At a Glance
In The Pearl, Kino is a young Mexican-Indian who is content with his life until he discovers the pearl. His discovery of the evil in the world around him leads him to lose his most precious objects, including his son.
Juana is Kino’s initially submissive wife who demonstrates a fierce will in the face of threats to her family. At the end, she is Kino’s equal in mourning.
The white doctor is corrupted by greed and racism. He treats the Mexicans like animals and only offers medical care for a hefty fee.
The trackers pursue Kino and his family with murderous greed in hopes of acquiring the pearl.
The Pearl Buyer holds a monopoly of the market while using his network of associates to give the illusion of an open and fair marketplace.
Kino, a young Mexican-Indian pearl diver at the peak of his physical powers. With black, unruly hair, keen dark eyes, and a coarse, ragged mustache, Kino is lithe and strong, able to gather oysters underwater for a full two minutes without surfacing and to move about, catlike and undetected, in the dark and on rough terrain. Devoted to his wife, Juana, and his infant son, Coyotito, and proud of his position as head of his family and initially content with the traditional life of his ancestors, Kino has dreams and needs that are at first simple. When he seeks treatment for Coyotito’s scorpion bite from the white doctor and is scornfully dismissed, however, anger awakens in him. After he finds a magnificent pearl, he quickly becomes more aware of his people’s powerlessness and ignorance as he encounters contempt, deceit, greed, and brutality in the bigger world where he goes to sell his glorious treasure. As the threats to his pearl and his family’s safety become more pressing, Kino’s serenity and innocence are replaced by rage, fear, cunning, and the instinct to kill. In the end, having murdered four men and lost his hut, his beloved inherited canoe, and, above all, his precious infant son, a stone-hearted Kino hurls the malignant pearl back into the sea.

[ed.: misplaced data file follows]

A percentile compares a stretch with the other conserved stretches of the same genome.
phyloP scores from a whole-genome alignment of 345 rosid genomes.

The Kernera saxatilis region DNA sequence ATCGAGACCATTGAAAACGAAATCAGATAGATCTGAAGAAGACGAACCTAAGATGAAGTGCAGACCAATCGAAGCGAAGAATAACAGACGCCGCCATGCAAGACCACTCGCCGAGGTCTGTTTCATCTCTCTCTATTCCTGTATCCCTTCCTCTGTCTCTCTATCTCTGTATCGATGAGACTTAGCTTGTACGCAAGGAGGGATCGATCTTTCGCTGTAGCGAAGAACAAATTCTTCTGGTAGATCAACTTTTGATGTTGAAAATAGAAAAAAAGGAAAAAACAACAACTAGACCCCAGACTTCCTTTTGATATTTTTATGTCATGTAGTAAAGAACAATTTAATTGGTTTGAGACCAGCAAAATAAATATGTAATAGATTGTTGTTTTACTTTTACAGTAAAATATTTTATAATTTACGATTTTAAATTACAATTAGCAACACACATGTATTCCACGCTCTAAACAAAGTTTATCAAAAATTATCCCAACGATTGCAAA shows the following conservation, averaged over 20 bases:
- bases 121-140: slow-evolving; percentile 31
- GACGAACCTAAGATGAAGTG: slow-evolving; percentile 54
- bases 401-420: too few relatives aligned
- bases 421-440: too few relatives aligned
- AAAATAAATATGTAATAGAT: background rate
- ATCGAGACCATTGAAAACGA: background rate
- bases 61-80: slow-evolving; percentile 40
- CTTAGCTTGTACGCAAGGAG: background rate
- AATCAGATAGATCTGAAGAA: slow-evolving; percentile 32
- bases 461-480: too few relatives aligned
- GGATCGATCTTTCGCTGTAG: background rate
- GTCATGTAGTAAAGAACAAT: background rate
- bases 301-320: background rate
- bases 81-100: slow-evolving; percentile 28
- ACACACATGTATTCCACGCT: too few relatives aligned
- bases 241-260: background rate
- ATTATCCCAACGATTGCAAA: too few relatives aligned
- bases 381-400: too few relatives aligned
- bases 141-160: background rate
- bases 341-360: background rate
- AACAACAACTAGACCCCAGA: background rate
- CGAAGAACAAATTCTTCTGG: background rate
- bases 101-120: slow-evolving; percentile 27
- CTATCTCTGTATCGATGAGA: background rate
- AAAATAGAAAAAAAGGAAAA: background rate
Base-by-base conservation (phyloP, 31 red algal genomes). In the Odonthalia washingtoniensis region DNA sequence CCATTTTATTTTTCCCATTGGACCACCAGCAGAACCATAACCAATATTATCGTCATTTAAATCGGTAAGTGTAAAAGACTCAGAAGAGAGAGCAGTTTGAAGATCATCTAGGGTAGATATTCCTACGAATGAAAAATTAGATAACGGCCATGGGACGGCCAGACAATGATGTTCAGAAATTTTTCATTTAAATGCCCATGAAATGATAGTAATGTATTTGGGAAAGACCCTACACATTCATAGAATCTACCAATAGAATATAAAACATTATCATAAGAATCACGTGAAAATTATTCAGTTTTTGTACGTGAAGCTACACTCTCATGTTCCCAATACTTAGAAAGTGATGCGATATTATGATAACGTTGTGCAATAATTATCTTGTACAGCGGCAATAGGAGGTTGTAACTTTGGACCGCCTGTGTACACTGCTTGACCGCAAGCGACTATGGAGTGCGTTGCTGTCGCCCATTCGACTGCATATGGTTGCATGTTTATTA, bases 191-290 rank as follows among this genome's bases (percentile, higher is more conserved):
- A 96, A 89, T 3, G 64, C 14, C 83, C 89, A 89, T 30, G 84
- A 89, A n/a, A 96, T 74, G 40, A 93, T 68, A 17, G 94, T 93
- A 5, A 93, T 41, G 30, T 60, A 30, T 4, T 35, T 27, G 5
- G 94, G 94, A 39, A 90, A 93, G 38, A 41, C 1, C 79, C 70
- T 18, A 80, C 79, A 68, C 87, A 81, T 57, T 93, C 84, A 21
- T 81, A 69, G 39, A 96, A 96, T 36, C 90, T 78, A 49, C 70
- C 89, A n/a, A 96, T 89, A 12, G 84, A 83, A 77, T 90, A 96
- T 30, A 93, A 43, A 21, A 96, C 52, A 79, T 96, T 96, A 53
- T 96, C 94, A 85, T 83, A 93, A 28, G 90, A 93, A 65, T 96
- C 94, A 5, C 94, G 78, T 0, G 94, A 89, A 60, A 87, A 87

Juana, Kino’s young wife, who dresses simply, out of necessity, wearing a ragged blue skirt, carrying her son slung in her shawl, and tying her dark braids with faded green ribbons. A wedding outfit, folded away, awaits better days. A silent young woman with watchful dark eyes, Juana is self-effacing and submissive to Kino, giving herself over to caring skillfully for her husband and son. A pragmatist, she prays for protection both to traditional gods and to the Christian God of the powerful Catholic Church. She is manifestly the source of Kino’s early contentment with his life, despite its poverty; indeed, his first desire when he finds the pearl is that they should be legally married in the church to confirm their strong union. When threats to her family arise, Juana reveals an iron will and a perceptiveness that her husband lacks. In the face of Kino’s reluctance, Juana insists on fetching the white doctor to tend Coyotito; in the face of Kino’s grand dreams of new possessions and an education for Coyotito, Juana soon recognizes that the pearl will bring only catastrophe, and she urges Kino to throw it back into the sea. In the face of Kino’s fierce determination, Juana dares to creep from the hut and try to get rid of the pearl herself. She stoically endures the...
(The entire section is 733 words.)